You may have already read the I Love Food posts, but what is life if not eating, talking while eating (chew with your mouth closed, though, please 🙂 ), and talking about food? There is nothing quite like the discovery of a new food or spice, or like the rediscovery of the same thing. Some times the discovery is simply delicious; triggering a spiritual experience we wouldn’t have fathomed we could have. At time it’s just…nice, but we wouldn’t want seconds or even a second bite. Then, there are times when the food is so nasty to us that we go through a bunch of thoughts. Like, “how does my brother eat this?” “Oh my this is so gross. What IS in here?”, or “okay okay okay okay…don’t let your face show what your taste buds are saying. Don’t do it. Be chill. Smile. A real smile, not that one. No judgments, just appreciate the experience!” At the end of the day it’s all about that, isn’t it? Appreciating the experience. Over the years I’ve been in quite a few food conversations and situations. I remember being in a village where they grew rice. All we had for all meals was rice and beans. All meals were seasoned the same way. None of us complained about it or liked the food any less. It was delicious and a part of our food experience. However, when I think about the seasoning options we have, or come across, or the foods we have, and come across, I often think about the days in that village, and am grateful to be able to try something different. Having said all that, on this trip to Tanzania I still didn’t try senene!
Enough philosophizing about food. Let’s talk about some of the foods I came across while in Tanzania. I like lists, so I’ll just get right to it, with a handy dandy list:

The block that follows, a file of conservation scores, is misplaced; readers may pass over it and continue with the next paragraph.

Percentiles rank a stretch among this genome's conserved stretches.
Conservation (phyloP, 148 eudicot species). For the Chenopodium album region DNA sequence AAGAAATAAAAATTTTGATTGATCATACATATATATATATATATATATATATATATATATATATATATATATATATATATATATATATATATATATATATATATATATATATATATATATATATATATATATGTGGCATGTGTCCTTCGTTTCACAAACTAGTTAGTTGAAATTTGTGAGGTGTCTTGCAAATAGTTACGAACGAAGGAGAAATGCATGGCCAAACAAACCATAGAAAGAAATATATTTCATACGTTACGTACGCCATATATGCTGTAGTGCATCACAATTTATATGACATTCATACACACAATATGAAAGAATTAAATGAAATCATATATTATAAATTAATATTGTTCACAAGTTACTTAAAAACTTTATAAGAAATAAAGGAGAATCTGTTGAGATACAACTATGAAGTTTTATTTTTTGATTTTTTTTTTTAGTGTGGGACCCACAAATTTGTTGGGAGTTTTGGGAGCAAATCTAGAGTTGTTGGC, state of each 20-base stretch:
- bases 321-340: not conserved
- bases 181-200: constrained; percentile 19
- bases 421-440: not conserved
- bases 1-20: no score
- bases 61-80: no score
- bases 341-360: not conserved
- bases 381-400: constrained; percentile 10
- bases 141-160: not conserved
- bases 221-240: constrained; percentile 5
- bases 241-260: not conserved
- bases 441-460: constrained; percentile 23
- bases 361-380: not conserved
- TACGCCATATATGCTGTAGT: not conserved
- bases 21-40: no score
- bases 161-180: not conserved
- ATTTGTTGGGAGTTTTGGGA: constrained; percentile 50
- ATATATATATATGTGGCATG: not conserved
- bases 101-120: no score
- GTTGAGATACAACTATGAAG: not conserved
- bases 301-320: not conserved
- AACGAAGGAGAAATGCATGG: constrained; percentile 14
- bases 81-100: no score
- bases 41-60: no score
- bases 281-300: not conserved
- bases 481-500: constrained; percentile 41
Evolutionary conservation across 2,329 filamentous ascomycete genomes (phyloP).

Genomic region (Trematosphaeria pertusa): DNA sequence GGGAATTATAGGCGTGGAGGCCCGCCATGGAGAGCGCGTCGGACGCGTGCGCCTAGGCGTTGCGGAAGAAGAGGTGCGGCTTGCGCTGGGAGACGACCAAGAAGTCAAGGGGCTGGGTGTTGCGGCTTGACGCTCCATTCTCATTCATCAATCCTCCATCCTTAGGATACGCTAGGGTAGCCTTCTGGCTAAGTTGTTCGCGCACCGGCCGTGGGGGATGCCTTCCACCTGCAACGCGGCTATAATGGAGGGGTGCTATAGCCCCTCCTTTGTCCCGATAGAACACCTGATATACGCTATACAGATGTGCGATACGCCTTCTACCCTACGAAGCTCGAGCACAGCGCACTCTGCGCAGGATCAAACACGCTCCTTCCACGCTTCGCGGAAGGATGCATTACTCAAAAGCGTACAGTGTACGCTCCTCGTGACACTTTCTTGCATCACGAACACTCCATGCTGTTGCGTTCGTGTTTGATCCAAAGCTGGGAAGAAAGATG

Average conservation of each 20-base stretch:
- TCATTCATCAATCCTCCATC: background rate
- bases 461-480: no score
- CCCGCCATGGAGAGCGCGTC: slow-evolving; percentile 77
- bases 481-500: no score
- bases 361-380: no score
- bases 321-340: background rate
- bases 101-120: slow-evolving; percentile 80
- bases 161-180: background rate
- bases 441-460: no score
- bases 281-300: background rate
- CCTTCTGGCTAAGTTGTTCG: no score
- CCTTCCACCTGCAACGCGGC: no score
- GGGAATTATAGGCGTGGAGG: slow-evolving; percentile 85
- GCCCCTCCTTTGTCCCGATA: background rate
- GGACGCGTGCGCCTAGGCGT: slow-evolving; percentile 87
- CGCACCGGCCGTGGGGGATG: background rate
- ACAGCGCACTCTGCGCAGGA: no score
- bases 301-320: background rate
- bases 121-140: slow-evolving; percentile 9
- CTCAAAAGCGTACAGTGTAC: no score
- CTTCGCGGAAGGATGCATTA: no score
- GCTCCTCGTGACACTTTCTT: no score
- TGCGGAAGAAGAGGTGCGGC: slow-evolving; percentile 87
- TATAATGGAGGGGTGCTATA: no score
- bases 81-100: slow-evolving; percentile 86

The Waterfront is a really nice location. It sits right on the water and adjacent to it is a manned playground at which the kids can play as you all wait for your food. I found it to be a bit on the pricey side, especially after finding Samaki Samaki. However, the atmosphere is really awesome and the food is good, plus there is a high chance of running into old friends, and that was AWESOME!! Don’t get the pilau here. Get one of your friends’ mom to make it for you!
This was a gem of a place. Samaki Samaki has two locations: one downtown and one on the Msasani Peninsula (in Masaki). I went to the one on the peninsula and it was great. As you can see, our son had a high chair fit for a baby king! It’s as if they knew he was coming! Hehehe. The prices were really reasonable and the food delicious; and they were generous with their portions. We tried the Haile Selassie seafood soup (picture below), the Octopus soup, the fishkaki (photo below) and fries. Their mango juice is a mix of mango, passion fruit & another fruit, and nothing else: really refreshing and scrumptious! Our most favorite dish was the fishkaki, which was grilled octopus pieces on a skewer. The fries were decent. We were told the best fries (aka chips) in Dar, are made at American Chips; a place we didn’t get to try.
Okay. So…If you’re in Dar, you have to go by Sno-Cream’s location downtown. It’s just something you have to do. The ice-cream gets a 7.5 out of a 10, but it isn’t all about the ice-cream; it’s about the whole experience. The same lady who was there 20 years ago is still there, with a smile on her face and the patience of a goddess.
My Mama’s House
Okay, so this is not the name of a restaurant you can visit. It’s my mom’s house. Here you can see a display of a few things that are available to eat at most homes, along with Tanzanian coffee and tea. A thermos is a must have! There is typically hot water in it, sometimes infused with ginger or cinnamon. Here I had a kitumbua (sweet rice cake), a piece of chapati, a piece of grilled chicken, and fried sweet plantains.
This large pan is how vitumbua are made. The pans aren’t always this large, usually just about a quarter of this size. This photo was actually taken in Arusha, but there was a lady who lived near my mom’s house who cooked these every morning and made the air smell oh so good!